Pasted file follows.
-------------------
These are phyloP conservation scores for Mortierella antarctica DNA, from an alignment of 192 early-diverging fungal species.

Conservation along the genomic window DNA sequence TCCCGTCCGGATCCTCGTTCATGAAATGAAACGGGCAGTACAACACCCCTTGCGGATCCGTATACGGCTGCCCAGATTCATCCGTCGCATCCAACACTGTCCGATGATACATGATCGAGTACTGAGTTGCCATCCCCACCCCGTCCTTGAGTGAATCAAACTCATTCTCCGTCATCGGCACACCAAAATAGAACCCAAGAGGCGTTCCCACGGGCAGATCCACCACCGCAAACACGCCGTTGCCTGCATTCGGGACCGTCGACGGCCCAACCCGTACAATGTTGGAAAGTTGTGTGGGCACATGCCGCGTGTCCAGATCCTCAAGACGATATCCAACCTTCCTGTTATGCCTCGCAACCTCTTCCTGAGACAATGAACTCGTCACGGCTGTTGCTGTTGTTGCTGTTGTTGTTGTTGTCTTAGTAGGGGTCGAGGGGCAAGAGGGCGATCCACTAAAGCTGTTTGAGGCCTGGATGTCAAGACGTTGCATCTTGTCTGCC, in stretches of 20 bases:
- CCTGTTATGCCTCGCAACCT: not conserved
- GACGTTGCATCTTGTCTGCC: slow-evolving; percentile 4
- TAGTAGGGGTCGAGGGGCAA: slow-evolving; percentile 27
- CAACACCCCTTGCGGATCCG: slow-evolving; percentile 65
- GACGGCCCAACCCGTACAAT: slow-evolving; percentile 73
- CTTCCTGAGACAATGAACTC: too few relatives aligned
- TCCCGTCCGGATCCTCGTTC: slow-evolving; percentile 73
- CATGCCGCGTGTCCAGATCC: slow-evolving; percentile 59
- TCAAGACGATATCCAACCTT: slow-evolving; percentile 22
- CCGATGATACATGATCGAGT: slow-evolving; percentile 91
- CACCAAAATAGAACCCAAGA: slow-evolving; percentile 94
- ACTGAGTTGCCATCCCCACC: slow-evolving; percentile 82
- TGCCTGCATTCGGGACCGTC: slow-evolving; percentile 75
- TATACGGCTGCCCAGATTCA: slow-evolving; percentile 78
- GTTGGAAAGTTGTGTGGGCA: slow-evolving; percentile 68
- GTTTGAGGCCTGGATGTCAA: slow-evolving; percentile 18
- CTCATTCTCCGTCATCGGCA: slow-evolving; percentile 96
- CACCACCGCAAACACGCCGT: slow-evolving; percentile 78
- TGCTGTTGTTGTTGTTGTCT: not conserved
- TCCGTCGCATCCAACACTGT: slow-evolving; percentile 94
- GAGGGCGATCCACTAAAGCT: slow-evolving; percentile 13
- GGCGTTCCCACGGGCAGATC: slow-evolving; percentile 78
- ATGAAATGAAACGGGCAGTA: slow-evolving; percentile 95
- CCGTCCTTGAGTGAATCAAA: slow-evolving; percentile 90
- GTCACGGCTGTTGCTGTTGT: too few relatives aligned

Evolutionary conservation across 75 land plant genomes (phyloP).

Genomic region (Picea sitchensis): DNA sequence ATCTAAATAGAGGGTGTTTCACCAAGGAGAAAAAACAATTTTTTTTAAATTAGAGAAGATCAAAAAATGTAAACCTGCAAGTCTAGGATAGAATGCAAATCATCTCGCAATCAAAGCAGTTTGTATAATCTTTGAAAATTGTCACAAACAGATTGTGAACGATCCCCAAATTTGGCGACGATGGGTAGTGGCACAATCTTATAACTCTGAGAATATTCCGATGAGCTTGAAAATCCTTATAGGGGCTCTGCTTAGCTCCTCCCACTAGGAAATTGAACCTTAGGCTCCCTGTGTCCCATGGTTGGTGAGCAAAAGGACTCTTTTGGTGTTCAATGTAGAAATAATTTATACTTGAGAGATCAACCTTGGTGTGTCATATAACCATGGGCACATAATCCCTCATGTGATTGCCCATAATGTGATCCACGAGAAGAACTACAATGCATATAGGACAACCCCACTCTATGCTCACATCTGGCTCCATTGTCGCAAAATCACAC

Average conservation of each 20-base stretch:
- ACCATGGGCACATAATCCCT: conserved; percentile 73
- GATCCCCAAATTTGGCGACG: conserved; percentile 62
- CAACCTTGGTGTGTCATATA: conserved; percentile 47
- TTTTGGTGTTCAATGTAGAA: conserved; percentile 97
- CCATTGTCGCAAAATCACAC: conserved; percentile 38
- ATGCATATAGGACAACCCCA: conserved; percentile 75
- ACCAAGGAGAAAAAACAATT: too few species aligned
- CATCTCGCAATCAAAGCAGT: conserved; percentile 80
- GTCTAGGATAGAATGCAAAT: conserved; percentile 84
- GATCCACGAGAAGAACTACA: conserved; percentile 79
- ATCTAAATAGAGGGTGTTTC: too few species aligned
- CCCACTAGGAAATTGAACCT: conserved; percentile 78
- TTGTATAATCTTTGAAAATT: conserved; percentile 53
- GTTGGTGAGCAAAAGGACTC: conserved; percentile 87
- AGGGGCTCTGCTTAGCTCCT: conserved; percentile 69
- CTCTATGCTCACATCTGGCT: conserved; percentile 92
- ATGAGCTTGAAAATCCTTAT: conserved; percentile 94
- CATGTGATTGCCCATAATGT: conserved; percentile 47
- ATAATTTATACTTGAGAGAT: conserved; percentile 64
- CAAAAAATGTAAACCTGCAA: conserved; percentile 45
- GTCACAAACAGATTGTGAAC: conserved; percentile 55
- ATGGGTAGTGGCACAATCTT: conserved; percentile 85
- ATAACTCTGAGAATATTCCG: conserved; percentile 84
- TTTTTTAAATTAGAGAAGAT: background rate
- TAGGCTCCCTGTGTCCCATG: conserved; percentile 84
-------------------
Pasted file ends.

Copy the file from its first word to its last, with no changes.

These are phyloP conservation scores for Mortierella antarctica DNA, from an alignment of 192 early-diverging fungal species.

Conservation along the genomic window DNA sequence TCCCGTCCGGATCCTCGTTCATGAAATGAAACGGGCAGTACAACACCCCTTGCGGATCCGTATACGGCTGCCCAGATTCATCCGTCGCATCCAACACTGTCCGATGATACATGATCGAGTACTGAGTTGCCATCCCCACCCCGTCCTTGAGTGAATCAAACTCATTCTCCGTCATCGGCACACCAAAATAGAACCCAAGAGGCGTTCCCACGGGCAGATCCACCACCGCAAACACGCCGTTGCCTGCATTCGGGACCGTCGACGGCCCAACCCGTACAATGTTGGAAAGTTGTGTGGGCACATGCCGCGTGTCCAGATCCTCAAGACGATATCCAACCTTCCTGTTATGCCTCGCAACCTCTTCCTGAGACAATGAACTCGTCACGGCTGTTGCTGTTGTTGCTGTTGTTGTTGTTGTCTTAGTAGGGGTCGAGGGGCAAGAGGGCGATCCACTAAAGCTGTTTGAGGCCTGGATGTCAAGACGTTGCATCTTGTCTGCC, in stretches of 20 bases:
- CCTGTTATGCCTCGCAACCT: not conserved
- GACGTTGCATCTTGTCTGCC: slow-evolving; percentile 4
- TAGTAGGGGTCGAGGGGCAA: slow-evolving; percentile 27
- CAACACCCCTTGCGGATCCG: slow-evolving; percentile 65
- GACGGCCCAACCCGTACAAT: slow-evolving; percentile 73
- CTTCCTGAGACAATGAACTC: too few relatives aligned
- TCCCGTCCGGATCCTCGTTC: slow-evolving; percentile 73
- CATGCCGCGTGTCCAGATCC: slow-evolving; percentile 59
- TCAAGACGATATCCAACCTT: slow-evolving; percentile 22
- CCGATGATACATGATCGAGT: slow-evolving; percentile 91
- CACCAAAATAGAACCCAAGA: slow-evolving; percentile 94
- ACTGAGTTGCCATCCCCACC: slow-evolving; percentile 82
- TGCCTGCATTCGGGACCGTC: slow-evolving; percentile 75
- TATACGGCTGCCCAGATTCA: slow-evolving; percentile 78
- GTTGGAAAGTTGTGTGGGCA: slow-evolving; percentile 68
- GTTTGAGGCCTGGATGTCAA: slow-evolving; percentile 18
- CTCATTCTCCGTCATCGGCA: slow-evolving; percentile 96
- CACCACCGCAAACACGCCGT: slow-evolving; percentile 78
- TGCTGTTGTTGTTGTTGTCT: not conserved
- TCCGTCGCATCCAACACTGT: slow-evolving; percentile 94
- GAGGGCGATCCACTAAAGCT: slow-evolving; percentile 13
- GGCGTTCCCACGGGCAGATC: slow-evolving; percentile 78
- ATGAAATGAAACGGGCAGTA: slow-evolving; percentile 95
- CCGTCCTTGAGTGAATCAAA: slow-evolving; percentile 90
- GTCACGGCTGTTGCTGTTGT: too few relatives aligned

Evolutionary conservation across 75 land plant genomes (phyloP).

Genomic region (Picea sitchensis): DNA sequence ATCTAAATAGAGGGTGTTTCACCAAGGAGAAAAAACAATTTTTTTTAAATTAGAGAAGATCAAAAAATGTAAACCTGCAAGTCTAGGATAGAATGCAAATCATCTCGCAATCAAAGCAGTTTGTATAATCTTTGAAAATTGTCACAAACAGATTGTGAACGATCCCCAAATTTGGCGACGATGGGTAGTGGCACAATCTTATAACTCTGAGAATATTCCGATGAGCTTGAAAATCCTTATAGGGGCTCTGCTTAGCTCCTCCCACTAGGAAATTGAACCTTAGGCTCCCTGTGTCCCATGGTTGGTGAGCAAAAGGACTCTTTTGGTGTTCAATGTAGAAATAATTTATACTTGAGAGATCAACCTTGGTGTGTCATATAACCATGGGCACATAATCCCTCATGTGATTGCCCATAATGTGATCCACGAGAAGAACTACAATGCATATAGGACAACCCCACTCTATGCTCACATCTGGCTCCATTGTCGCAAAATCACAC

Average conservation of each 20-base stretch:
- ACCATGGGCACATAATCCCT: conserved; percentile 73
- GATCCCCAAATTTGGCGACG: conserved; percentile 62
- CAACCTTGGTGTGTCATATA: conserved; percentile 47
- TTTTGGTGTTCAATGTAGAA: conserved; percentile 97
- CCATTGTCGCAAAATCACAC: conserved; percentile 38
- ATGCATATAGGACAACCCCA: conserved; percentile 75
- ACCAAGGAGAAAAAACAATT: too few species aligned
- CATCTCGCAATCAAAGCAGT: conserved; percentile 80
- GTCTAGGATAGAATGCAAAT: conserved; percentile 84
- GATCCACGAGAAGAACTACA: conserved; percentile 79
- ATCTAAATAGAGGGTGTTTC: too few species aligned
- CCCACTAGGAAATTGAACCT: conserved; percentile 78
- TTGTATAATCTTTGAAAATT: conserved; percentile 53
- GTTGGTGAGCAAAAGGACTC: conserved; percentile 87
- AGGGGCTCTGCTTAGCTCCT: conserved; percentile 69
- CTCTATGCTCACATCTGGCT: conserved; percentile 92
- ATGAGCTTGAAAATCCTTAT: conserved; percentile 94
- CATGTGATTGCCCATAATGT: conserved; percentile 47
- ATAATTTATACTTGAGAGAT: conserved; percentile 64
- CAAAAAATGTAAACCTGCAA: conserved; percentile 45
- GTCACAAACAGATTGTGAAC: conserved; percentile 55
- ATGGGTAGTGGCACAATCTT: conserved; percentile 85
- ATAACTCTGAGAATATTCCG: conserved; percentile 84
- TTTTTTAAATTAGAGAAGAT: background rate
- TAGGCTCCCTGTGTCCCATG: conserved; percentile 84